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Smile Train empowers local medical professionals with training, funding, and resources to provide free cleft surgery and comprehensive cleft care to children globally.

Headlines

Smile train partners resume life-saving cleft surgeries in Africa

NAIROBI, Kenya June 23 – As government restrictions slowly lift in Africa and communities begin to return to normalcy, global cleft charity Smile Train is working with their local partners in Africa to resume providing life-saving, free cleft surgeries. While the world is different due to the COVID-19 pandemic, Smile Train’s top priority remains, as always, the safety and well-being of their beneficiaries, medical partners, and families.

Smile Train Africa Vice President and Regional Director Dr. Esther Njoroge-Muriithi noted that there have been many cleft patients awaiting surgeries since they were postponed in April. During this time, Smile Train continued to provide comprehensive cleft care including nutrition, speech therapy and psychological support to patients. Smile Train also invested more than $500,000 in the distribution of Personal Protective Equipment (PPE), handwashing facilities and masks for partners and patients as well as equipment to empower their partners to continue cleft care while protecting themselves and their patients against COVID-19.

“At Smile Train Africa we are delighted that, where possible, patients can now receive safe cleft surgeries that will enable them to live full and productive lives. Over the last two months, there have been approximately 2500 patients who were not able to receive treatment. Though the surgeries were postponed, our comprehensive cleft care and partnership model enabled us to get back on track swiftly and sustain access to safe treatment for our patients,” said Dr. Njoroge-Muriithi.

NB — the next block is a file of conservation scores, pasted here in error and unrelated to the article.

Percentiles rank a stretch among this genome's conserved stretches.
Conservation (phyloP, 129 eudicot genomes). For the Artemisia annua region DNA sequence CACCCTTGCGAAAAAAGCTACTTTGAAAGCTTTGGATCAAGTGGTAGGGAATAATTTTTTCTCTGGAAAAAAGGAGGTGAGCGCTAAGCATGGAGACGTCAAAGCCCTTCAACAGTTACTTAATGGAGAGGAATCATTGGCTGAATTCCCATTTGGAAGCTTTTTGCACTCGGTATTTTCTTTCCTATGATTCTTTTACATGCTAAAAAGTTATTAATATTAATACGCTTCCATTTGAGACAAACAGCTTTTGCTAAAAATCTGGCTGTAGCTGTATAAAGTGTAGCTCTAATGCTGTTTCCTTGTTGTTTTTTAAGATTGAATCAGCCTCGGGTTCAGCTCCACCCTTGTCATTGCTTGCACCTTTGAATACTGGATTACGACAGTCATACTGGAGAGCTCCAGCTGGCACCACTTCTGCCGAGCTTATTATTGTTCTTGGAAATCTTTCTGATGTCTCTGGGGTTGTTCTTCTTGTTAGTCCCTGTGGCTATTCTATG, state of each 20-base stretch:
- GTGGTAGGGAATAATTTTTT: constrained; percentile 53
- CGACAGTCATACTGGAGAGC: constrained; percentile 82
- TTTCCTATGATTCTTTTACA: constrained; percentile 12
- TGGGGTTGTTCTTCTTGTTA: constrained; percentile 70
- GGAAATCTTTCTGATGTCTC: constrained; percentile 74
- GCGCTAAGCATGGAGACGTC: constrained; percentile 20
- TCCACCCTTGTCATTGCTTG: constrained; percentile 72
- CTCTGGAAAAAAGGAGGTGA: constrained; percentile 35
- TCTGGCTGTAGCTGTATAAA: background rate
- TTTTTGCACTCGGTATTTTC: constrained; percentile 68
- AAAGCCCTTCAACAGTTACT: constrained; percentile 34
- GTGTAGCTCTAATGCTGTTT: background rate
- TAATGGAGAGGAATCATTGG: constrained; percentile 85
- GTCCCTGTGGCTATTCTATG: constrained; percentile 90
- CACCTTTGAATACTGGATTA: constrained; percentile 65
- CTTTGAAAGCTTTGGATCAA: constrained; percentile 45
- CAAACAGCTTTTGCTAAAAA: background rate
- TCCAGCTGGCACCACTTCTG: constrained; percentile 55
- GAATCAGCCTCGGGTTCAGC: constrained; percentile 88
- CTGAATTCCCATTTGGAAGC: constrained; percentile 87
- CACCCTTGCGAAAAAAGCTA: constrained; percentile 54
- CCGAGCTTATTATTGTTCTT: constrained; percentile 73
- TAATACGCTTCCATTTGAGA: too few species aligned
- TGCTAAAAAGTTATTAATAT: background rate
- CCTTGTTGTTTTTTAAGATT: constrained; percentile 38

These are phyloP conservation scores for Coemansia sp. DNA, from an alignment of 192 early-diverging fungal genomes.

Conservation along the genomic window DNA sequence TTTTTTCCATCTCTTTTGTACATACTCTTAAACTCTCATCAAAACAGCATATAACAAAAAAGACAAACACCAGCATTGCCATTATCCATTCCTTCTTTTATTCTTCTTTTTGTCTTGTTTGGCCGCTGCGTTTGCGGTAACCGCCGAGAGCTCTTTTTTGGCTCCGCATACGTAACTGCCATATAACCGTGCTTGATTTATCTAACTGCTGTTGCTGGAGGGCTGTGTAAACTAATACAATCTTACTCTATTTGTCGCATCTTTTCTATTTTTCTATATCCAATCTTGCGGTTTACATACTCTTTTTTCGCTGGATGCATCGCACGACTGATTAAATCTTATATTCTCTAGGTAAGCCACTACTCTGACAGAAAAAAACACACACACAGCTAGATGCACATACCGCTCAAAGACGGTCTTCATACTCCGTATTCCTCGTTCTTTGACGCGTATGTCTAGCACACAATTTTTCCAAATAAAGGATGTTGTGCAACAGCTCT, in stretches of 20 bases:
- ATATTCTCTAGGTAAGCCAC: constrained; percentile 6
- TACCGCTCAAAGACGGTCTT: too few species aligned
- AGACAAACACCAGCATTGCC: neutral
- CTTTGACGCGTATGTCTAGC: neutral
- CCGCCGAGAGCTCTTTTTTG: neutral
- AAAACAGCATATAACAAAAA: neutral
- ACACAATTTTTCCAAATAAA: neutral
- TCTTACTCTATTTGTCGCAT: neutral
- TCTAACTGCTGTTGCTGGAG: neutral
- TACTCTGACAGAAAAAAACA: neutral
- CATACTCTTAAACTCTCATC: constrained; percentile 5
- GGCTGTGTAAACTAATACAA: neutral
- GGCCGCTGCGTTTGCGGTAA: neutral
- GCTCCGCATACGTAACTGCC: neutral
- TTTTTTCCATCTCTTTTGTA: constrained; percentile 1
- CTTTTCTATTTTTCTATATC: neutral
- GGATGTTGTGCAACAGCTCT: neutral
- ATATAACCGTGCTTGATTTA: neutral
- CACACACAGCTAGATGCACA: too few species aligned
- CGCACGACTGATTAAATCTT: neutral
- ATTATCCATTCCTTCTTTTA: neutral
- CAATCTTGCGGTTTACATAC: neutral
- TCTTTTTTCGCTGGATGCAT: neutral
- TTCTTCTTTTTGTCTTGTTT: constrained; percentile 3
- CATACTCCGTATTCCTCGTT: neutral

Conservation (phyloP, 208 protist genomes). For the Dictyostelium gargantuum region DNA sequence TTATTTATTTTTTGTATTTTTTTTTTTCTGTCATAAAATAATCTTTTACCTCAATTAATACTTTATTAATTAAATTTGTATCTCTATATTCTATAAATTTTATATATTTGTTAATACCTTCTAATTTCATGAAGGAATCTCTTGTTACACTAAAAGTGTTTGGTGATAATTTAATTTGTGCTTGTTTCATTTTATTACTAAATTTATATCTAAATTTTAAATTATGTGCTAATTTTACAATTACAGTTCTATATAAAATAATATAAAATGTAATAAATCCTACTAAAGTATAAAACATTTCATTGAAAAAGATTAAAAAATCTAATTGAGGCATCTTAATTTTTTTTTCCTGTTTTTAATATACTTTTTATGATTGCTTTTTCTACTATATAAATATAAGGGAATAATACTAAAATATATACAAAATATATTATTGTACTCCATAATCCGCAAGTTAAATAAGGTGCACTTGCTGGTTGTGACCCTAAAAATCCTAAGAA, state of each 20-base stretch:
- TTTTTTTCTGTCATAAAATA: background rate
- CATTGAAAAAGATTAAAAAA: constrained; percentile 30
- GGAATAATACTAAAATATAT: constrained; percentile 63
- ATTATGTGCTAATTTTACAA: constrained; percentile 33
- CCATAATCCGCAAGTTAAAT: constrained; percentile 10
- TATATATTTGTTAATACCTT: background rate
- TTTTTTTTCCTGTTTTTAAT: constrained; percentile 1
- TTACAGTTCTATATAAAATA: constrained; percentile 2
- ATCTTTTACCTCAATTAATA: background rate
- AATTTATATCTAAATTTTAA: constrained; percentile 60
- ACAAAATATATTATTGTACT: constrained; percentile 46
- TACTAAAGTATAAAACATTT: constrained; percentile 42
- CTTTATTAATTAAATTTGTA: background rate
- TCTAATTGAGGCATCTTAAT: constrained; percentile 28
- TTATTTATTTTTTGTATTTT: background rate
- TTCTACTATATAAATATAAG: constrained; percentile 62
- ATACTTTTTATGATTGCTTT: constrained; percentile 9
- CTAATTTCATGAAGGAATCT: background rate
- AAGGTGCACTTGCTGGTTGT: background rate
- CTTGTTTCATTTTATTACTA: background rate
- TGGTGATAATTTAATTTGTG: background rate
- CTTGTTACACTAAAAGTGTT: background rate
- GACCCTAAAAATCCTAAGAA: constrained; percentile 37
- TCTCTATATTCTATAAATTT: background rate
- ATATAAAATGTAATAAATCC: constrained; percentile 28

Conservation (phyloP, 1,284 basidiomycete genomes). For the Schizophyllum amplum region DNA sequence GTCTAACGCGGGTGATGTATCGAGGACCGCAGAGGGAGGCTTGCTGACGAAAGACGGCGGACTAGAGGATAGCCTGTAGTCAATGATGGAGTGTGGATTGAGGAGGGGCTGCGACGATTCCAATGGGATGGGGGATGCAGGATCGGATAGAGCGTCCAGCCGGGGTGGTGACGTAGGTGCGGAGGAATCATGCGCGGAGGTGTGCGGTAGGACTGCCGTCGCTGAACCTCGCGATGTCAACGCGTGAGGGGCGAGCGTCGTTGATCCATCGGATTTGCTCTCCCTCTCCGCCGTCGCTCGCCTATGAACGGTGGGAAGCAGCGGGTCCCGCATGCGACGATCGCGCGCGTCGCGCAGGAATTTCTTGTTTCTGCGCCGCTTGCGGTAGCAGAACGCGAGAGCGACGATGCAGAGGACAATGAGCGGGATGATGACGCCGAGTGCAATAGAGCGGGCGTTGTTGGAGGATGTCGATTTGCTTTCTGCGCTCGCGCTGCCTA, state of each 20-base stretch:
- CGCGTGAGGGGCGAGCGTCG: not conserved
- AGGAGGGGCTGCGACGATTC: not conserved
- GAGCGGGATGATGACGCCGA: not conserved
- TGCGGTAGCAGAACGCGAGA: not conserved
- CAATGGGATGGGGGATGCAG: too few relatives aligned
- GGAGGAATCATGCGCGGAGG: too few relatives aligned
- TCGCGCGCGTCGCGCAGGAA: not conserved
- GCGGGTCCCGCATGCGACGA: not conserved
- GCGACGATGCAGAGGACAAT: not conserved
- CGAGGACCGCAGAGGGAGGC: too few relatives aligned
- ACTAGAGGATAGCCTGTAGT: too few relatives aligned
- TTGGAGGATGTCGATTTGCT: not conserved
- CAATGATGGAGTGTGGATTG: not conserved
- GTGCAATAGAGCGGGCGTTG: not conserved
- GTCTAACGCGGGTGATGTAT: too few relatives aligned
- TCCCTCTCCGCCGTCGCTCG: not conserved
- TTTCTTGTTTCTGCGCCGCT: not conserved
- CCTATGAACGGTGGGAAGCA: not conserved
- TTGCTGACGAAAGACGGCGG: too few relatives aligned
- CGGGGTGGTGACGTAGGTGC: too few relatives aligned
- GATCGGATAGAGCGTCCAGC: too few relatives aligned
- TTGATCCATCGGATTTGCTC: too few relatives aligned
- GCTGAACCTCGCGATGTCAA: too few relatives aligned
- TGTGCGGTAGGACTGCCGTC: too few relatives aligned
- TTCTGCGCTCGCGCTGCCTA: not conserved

“Smile Train Africa has provided the much-needed PPE, pulse oximeters, non-contact infrared thermometers, handwashing stations and masks that will go a long way in protecting the safety and well-being of health workers and patients, as well as support in curbing the spread of the virus. Where testing is available, Smile Train is supporting our local partners with grants that will aid testing of patients before they undergo surgery,” she added.

Although Smile Train has provided guidance for resumption of cleft treatment, Smile Train Africa Medical Advisory Council Member Prof. Adetokunbo Adebola noted that the cautious return of the surgeries was primarily guided by the in-country measures put in place by the Ministries of Health. While some countries have managed to slow the spread of the virus more efficiently, some are still experiencing challenges. Prof. Adebola advised the partners to follow in-country guidelines while resuming cleft care.

“The resumption of surgeries is a welcome relief even for our surgical teams but must be implemented systematically with the guidance and support of the Government. The threat posed by the virus is real. Some countries are still grappling with rampant infections that are overwhelming their healthcare workforce. We therefore encourage Smile Train partners to uphold the highest standards of prevention and control for our patients,” noted Prof. Adebola.

Smile Train has been actively supporting programs in Africa since 2002. In that time, the organization has developed local partnerships with more than 245 partner hospitals throughout Africa to support more than 120,000 free cleft surgeries.

A cleft is a common birth difference that occurs when certain body structures around the mouth do not fuse together during fetal development. They can involve the lip and/or the roof of the mouth, which is made up of both the hard and soft palate. Causes of a cleft remain unknown but risk factors include environmental factors, lack of proper nutrition before and during pregnancy, as well as genetics.

Many children with untreated clefts around the world live in isolation, making it difficult to make friends and go to school, but more importantly, have difficulty eating, breathing, and speaking. Smile Train continues to reach out to local communities, dispelling myths and misinformation that surround cleft.

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